As I’ve written here before, I think leases are an option if properly considered.  A lease, especially if you are a new small farmer, provides an opportunity to test your business plan, your marketing and product, and whether this is a career you can and want to pursue.  Leases also provide an opportunity to develop a relationship with a landowner who may be willing to sell land and/or provide references to others in the community about your operation and need for land.  Also, keep in mind that the State of Nebraska has a program in place when leases are signed: the Nebraska Beginning Farmer Tax Credit.  Keep in mind the tax credit requires a lease of ten or more acres.

  • Urban lots

Urban lots may be exactly what your small farm needs.  You would be in the population center, would likely have direct contact with consumers, and may have more housing options available.  But there are issues unique to urban areas.  First, you need to know the zoning regulations and the zoning of the particular lot you may use for your operation.  You may also have to consider whether homeowner covenants are in place.  Some covenants prevent gardens, commercial activities, and/or require a house to be built on the lot within a certain period of time.  An urban lot is also best for vegetable, fruit, or similar operation; animals will very likely not work due to municipal ordinances barring farm animals in city limits.

In the end, access to land is a difficult but not necessarily insurmountable problem, especially for small farmers.  So don’t give up on making your business plans, networking with others, participating an apprenticeships and internships, and generally following your dream.  And if following your dream requires a bit of help, you are always welcome to contact us.

Interested in cover crops and soil health?

If so, and you are unable to attend the National Conference on Cover Crops and Soil Health in Omaha, Nebraska on February 18th, you can nonetheless participate in the conference by attending a free, live broadcast of the opening sessions of the conference in a number of locations throughout the country.

More information on the conference can be found here.  The live broadcast locations can be found here; for most states, there are multiple locations.  This is a great opportunity to learn if you are interested in cover crops and/or soil health.

Conservation Stewardship Program sign-up extended

The Conservation Stewardship Program is extending the sign-up period to February 7, 2014.  But for many, the question remains: what is the Conservation Stewardship Program?

The Program, or CSP, is run by the National Resource Conservation Service.  CSP is a voluntary program that encourages resource conservation via: (1) undertaking additional conservation activities, and (2) improving or maintaining existing conservation activities.  Unlike some programs, CSP is available to a producer regardless of the size of the operation or crops produced.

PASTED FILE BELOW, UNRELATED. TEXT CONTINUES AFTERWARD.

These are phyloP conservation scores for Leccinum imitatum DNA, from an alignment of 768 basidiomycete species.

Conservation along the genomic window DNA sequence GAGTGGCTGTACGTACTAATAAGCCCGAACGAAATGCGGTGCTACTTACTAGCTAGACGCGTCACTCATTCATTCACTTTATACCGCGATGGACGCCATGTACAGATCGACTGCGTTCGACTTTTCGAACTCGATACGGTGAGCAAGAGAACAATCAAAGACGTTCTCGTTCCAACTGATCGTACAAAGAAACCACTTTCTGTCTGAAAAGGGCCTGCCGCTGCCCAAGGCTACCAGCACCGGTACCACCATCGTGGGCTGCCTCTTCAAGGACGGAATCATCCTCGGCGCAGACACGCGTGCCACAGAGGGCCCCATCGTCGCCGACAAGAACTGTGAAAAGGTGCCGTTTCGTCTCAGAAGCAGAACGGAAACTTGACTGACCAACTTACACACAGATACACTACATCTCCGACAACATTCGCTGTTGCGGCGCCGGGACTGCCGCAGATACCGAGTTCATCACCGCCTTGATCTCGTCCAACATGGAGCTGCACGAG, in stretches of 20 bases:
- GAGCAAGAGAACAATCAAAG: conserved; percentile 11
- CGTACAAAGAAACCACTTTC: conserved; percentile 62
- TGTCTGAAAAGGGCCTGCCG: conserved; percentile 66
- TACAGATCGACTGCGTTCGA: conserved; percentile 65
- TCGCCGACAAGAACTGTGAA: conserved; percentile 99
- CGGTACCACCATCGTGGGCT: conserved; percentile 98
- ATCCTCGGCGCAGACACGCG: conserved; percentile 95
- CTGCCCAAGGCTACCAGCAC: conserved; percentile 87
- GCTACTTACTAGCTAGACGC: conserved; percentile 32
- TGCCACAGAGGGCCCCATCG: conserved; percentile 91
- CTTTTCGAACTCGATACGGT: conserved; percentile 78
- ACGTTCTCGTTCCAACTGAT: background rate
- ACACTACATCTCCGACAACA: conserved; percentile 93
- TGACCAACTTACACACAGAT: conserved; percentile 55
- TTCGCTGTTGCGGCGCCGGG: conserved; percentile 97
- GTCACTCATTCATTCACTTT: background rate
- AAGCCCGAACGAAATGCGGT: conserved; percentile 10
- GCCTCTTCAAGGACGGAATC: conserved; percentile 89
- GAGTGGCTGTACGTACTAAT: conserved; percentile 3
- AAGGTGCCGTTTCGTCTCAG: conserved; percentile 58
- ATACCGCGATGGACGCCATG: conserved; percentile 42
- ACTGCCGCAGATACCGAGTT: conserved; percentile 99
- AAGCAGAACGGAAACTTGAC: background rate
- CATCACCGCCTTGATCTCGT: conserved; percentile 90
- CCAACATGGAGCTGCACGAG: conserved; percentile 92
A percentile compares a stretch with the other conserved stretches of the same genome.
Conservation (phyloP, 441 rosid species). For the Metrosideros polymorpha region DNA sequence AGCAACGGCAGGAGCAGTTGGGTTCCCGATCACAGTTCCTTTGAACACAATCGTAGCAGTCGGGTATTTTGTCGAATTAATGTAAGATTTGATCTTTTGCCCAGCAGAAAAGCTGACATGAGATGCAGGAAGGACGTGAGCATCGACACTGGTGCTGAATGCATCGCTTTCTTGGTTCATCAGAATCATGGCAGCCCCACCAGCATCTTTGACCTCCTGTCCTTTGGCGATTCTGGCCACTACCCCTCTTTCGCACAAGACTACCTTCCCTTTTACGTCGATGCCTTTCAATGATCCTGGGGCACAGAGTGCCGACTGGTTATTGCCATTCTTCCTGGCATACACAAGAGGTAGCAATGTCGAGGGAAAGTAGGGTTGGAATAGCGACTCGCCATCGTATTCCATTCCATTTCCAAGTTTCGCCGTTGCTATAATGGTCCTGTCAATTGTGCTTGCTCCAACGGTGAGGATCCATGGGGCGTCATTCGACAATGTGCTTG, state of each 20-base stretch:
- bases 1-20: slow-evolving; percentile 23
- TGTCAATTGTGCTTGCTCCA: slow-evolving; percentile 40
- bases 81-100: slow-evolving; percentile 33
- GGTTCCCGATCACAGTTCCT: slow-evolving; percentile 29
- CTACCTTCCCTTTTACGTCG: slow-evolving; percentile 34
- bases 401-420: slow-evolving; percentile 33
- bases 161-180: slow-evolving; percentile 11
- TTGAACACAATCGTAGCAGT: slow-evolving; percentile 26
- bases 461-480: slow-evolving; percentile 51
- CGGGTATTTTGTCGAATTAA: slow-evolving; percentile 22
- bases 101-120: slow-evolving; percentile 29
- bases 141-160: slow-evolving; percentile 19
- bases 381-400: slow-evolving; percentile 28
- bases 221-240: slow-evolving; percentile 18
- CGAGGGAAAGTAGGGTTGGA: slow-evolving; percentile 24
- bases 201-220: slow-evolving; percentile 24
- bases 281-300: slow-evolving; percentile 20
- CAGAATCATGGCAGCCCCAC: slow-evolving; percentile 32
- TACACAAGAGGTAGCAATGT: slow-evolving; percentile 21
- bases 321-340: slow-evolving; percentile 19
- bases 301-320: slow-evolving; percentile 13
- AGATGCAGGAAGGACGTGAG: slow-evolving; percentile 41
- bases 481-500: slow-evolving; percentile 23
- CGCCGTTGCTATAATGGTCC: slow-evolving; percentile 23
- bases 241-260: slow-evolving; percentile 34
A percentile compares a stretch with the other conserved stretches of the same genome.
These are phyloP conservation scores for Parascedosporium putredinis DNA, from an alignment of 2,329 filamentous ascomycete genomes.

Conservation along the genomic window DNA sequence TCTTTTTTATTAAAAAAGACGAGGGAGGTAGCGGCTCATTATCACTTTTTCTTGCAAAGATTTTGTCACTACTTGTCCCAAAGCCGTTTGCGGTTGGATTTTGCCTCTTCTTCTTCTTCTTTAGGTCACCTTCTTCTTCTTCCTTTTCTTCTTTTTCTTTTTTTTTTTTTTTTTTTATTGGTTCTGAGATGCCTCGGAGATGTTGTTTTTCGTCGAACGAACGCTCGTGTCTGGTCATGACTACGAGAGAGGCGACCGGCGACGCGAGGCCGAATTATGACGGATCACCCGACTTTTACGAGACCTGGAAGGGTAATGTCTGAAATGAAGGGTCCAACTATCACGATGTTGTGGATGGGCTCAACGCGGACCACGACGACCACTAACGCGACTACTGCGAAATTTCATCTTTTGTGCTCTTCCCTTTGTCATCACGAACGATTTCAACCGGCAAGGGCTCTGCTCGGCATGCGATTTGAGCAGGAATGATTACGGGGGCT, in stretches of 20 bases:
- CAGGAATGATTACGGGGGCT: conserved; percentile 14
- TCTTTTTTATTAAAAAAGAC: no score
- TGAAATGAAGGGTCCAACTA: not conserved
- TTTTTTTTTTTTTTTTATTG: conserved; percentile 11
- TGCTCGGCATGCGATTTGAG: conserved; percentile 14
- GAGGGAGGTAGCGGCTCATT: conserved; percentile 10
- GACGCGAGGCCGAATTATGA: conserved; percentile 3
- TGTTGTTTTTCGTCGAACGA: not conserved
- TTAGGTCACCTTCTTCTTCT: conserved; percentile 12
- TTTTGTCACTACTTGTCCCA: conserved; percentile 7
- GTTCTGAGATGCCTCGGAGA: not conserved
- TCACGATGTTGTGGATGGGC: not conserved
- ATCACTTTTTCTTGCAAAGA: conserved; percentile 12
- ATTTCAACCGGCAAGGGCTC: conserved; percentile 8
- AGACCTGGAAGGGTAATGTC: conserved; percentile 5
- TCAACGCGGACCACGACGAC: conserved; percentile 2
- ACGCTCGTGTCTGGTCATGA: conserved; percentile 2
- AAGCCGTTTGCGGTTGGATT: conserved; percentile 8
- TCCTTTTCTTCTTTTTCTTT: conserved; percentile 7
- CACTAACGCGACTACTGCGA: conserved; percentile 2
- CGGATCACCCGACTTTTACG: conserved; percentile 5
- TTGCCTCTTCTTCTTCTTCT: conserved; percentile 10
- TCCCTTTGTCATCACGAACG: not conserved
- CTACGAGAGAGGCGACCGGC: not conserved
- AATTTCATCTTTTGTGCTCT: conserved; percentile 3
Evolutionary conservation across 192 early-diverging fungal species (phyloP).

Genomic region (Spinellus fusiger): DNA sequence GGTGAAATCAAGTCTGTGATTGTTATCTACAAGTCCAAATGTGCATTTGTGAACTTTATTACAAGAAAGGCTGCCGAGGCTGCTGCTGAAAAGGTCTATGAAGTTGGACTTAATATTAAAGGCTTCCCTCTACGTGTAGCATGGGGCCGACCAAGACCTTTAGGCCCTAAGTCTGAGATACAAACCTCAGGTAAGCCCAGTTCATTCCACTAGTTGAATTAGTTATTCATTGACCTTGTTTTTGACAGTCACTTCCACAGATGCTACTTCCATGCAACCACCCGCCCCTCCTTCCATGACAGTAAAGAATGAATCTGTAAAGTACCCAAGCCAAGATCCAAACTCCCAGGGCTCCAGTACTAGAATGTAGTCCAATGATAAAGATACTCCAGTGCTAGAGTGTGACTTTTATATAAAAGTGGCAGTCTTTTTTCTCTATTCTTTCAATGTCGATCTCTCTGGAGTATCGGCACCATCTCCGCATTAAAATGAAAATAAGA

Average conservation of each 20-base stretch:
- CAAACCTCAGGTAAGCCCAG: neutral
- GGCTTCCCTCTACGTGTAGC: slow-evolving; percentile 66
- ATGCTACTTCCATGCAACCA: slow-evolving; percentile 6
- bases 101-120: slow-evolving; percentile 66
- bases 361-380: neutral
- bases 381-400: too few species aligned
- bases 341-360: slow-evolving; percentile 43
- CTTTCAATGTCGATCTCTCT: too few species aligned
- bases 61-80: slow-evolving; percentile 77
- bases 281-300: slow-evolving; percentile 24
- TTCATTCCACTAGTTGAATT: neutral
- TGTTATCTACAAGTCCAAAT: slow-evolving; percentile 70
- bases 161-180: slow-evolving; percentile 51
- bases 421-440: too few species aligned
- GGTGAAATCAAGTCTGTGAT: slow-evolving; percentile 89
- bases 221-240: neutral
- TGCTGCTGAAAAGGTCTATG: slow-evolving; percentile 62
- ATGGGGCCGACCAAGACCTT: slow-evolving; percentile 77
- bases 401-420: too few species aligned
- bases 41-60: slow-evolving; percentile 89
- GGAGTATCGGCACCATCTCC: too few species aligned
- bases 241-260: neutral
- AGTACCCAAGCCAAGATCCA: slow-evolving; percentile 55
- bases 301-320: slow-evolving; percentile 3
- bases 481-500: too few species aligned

Eligible lands include cropland, grassland, prairie land, improved pastureland, rangeland, nonindustrial private forest land, and agricultural land under the jurisdiction of an Indian tribe.

Additionally, the higher the conservation performance, the higher the payment for participation in CSP.  There may be more than one CSP contract at any given time.  However, payments are capped at $40,000 in any year and not more than $200,000 in any five year period.  Those receiving payments may be individuals, legal entities (e.g. S-Corp, LLC etc.), joint operations, or Indian tribes.  The contract limit (the amount paid for a contract) is the same as the payment limit above, except joint operations which have an $80,000 per year contract limit and $400,000 over the term of the contract period.

Payment comes in two forms: the first, an annual payment for instituting or maintaining a conservation practice.  The second is a supplemental payment for instituting a a resourcing conserving crop rotation.

More information can be found on this Fact Sheet about CSP from NRCS.  If you are curious about whether CSP is a program that may work in your operation, this checklist is a good resource.  We’re also here to answer any questions you may have so feel free to contact us!


A new USDA resource for organic farmers

Ever tried to navigate the USDA’s various websites for information on organic production, insurance products for organics, or just what kind of markets are available?  Well, look no more.  The USDA has recently unveiled a new one stop shop for all information it collects and disseminates concerning organic production.

The website truly is a great resource.  Maybe you are curious about organic certification and are beginning the process of determining if it is for your operation.  Then the Agricultural Marketing Service, via a link on the left-hand side of the website, can begin to answer your questions.  Maybe you are wondering whether you can purchase crop insurance for your organic fields?  Just click on the ‘Financial Resources’ link and you can find information on crop insurance, as well as loans, conservation assistance, and marketing assistance.

You can even delve into topics such as importing and exporting organic products.  You can find a wealth of information on importing and exporting various products, required trade forms, and training and enforcement materials with which to educate yourself.  You can even keep up with organic news from the USDA via their Organic 101 blog.

The resources on the USDA’s one stop organic shop are from all the various USDA agencies.  If you need help navigating the website or have questions, you are welcome to contact us!